On the pages of this site Guided Reading and Emergent Reader, proven methodology is illustrated for both the emergent reader and the more advanced reader.  Along with a sound methodology and  instructing the student on his instructional level, there has to be PARENTAL/CAREGIVER SUPPORT. Parents need to read to their children daily and discuss the story. Parent/Caregivers need to listen to their children read. If parents can't read, the student should be given a CD or taped story to listen to and follow along. (Often parents will listen to the tapes also in hopes of learning English or to learn to read.) Reading - not filling out work sheets- should be the homework. There are electronic books found on the Internet and  available through their local library if they sign up.  If a teacher wants to check to see if the student actually reads, have the parents sign/initial a sheet each night stating how long their child read. Occasionally students can be asked to illustrate their favorite part. Old classic book report is a great way of killing the desire to read. Guide them in making reports in school. Drilling sight words is a waste of time. Nothing takes the place of reading books on their independent level and listening to stories being read which can be above their instructional level to satisfy their interests.


Taping lessons which introduce new concepts or operation and then burning it on to a CD or DVD is a great way for a student to review at home. For every skill there are bound to be web sites to help reinforce concepts and skills. Those sites need to be available to students.    


All too often intelligence flies out the window when it comes to assigning homework. Much futile work is assigned compounding the work of the teacher. If there is support for the student at home to help understand a concept being taught then progress can be made. If the student has to do something he/she doesn't understand and only ends up reinforcing a misconception it is more than just a waste of time; it is helping him/her to regress.


There will always be students that will  be behind other students because not all student progress at the same rate for many reasons. When a child is retained that means the student will go over the same material same way and possibly same teacher. Assuming he has no disability we have to look at a different approach, maybe different material, different curriculum- teaching the same concepts but using different texts; integrating the curriculum and language arts; and  make it interdisciplinary.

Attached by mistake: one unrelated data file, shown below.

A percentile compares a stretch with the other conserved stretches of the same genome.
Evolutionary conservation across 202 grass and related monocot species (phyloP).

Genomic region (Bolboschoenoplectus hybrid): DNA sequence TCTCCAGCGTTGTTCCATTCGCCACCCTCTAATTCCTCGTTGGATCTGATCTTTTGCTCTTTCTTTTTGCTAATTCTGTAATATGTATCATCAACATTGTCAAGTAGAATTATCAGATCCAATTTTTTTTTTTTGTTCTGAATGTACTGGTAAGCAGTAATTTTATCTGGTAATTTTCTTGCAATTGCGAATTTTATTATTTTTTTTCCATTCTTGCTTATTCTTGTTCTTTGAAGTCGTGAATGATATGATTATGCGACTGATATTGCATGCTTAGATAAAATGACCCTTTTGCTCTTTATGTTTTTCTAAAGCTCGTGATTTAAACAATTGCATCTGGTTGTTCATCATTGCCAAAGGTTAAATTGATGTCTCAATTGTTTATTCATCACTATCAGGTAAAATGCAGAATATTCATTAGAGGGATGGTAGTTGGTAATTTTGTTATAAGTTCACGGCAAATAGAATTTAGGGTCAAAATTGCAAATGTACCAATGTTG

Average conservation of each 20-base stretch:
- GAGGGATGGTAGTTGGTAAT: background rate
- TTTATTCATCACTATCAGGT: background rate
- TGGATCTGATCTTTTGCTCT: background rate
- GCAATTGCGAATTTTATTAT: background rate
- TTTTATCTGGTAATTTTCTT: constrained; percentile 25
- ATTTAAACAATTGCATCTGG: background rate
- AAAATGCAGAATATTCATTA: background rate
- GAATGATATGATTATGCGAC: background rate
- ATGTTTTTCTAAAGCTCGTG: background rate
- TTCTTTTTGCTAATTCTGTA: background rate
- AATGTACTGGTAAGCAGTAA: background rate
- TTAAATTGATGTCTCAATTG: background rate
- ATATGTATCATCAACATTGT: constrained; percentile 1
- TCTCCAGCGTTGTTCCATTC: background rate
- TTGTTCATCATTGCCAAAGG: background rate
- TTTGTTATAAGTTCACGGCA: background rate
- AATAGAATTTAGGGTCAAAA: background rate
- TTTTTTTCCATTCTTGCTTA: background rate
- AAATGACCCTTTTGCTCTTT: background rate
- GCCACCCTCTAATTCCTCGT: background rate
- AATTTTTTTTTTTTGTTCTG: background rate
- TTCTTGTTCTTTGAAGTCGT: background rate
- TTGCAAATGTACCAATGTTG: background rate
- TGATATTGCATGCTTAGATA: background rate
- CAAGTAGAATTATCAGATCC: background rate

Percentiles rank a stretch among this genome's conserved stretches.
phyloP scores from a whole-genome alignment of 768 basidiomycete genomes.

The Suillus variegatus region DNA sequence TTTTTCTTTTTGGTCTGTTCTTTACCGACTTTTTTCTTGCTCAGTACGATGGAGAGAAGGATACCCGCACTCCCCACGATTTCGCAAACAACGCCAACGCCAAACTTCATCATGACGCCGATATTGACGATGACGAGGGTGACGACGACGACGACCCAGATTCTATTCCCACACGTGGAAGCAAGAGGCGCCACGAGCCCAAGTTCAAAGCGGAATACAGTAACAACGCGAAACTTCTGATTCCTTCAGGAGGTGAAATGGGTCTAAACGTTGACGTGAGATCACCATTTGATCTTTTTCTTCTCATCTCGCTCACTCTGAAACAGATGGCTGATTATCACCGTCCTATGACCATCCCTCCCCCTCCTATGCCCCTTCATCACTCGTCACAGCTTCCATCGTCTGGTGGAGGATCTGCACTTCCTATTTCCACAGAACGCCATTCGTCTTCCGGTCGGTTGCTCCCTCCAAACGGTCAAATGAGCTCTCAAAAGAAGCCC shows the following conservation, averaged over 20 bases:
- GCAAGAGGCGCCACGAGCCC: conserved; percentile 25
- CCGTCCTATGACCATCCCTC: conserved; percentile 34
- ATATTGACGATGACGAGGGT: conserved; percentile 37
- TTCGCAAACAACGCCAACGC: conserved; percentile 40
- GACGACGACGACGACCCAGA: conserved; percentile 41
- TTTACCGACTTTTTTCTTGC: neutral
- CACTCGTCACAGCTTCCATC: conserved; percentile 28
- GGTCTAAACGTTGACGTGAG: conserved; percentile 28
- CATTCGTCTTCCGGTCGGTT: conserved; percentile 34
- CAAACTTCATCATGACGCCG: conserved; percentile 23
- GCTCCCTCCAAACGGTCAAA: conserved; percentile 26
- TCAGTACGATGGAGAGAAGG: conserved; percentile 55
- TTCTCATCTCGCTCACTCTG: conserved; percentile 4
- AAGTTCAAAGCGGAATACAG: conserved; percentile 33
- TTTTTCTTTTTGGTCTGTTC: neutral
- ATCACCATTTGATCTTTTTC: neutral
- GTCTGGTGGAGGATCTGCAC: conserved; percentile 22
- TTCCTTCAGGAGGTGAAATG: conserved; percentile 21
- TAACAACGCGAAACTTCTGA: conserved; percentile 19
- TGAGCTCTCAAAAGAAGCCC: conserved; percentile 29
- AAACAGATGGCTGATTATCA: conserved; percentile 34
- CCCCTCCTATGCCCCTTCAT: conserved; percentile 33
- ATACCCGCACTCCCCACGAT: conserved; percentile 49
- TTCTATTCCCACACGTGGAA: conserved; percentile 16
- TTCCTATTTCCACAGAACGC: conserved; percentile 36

Teachers need to be enthusiastic about their subject matter and make their teaching come to life at all levels. My children remember well the teachers who were creative. I, too, remember them and am ever grateful  to them for bringing enthusiasm to their classes.  Mary D.



Check out  Achievement Gap/Community Support also check out  Family Reading 


  1. Latest Study on Retention – No New Information by Thomas  /Open Education

 

Retention: most harmful tool in the arsenal of educators

There is an alternative to retaining and social promotion:

Give the At Risk student double instruction in reading from day one with a reading specialist working in tandem with the classroom teacher.The reading specialist should use a reading program anchored in Mary Clay’s philosophy and methodology- Constructivist approach.

Do not waste time drilling and memorizing phonetic elements in isolation.

Stop all this harmful Standardized testing and use that money to pay for reading specialists.

Or

Alternative: “... tutoring, summer school, or increased parent involvement, as well as offering nongraded instructional programs.  But preventing learning problems before they get started is the optimal and most cost-effective intervention strategy,”                                           Arthur Reynolds, Judy Temple, & Ann McCoy

Virtually all specialists condemn the practice of giving standardized tests to children younger than 8 or 9 years old. We are the most over- tested country in the world. Finland gives one standardized test during their academic career.

“To reduce children to a label is to diminish them as human beings.”

                        Richard Allington

“ Research indicates that parents who are more involved and advocate for their child are less likely to have their child repeat a graded. Parents are clearly a primary influence on early development and educational success.” Shane Jimerson

Rdg.Teacher April 2003

One would think that the following statement by Goodlad was quoted in reaction to CCSS  instead of in 1991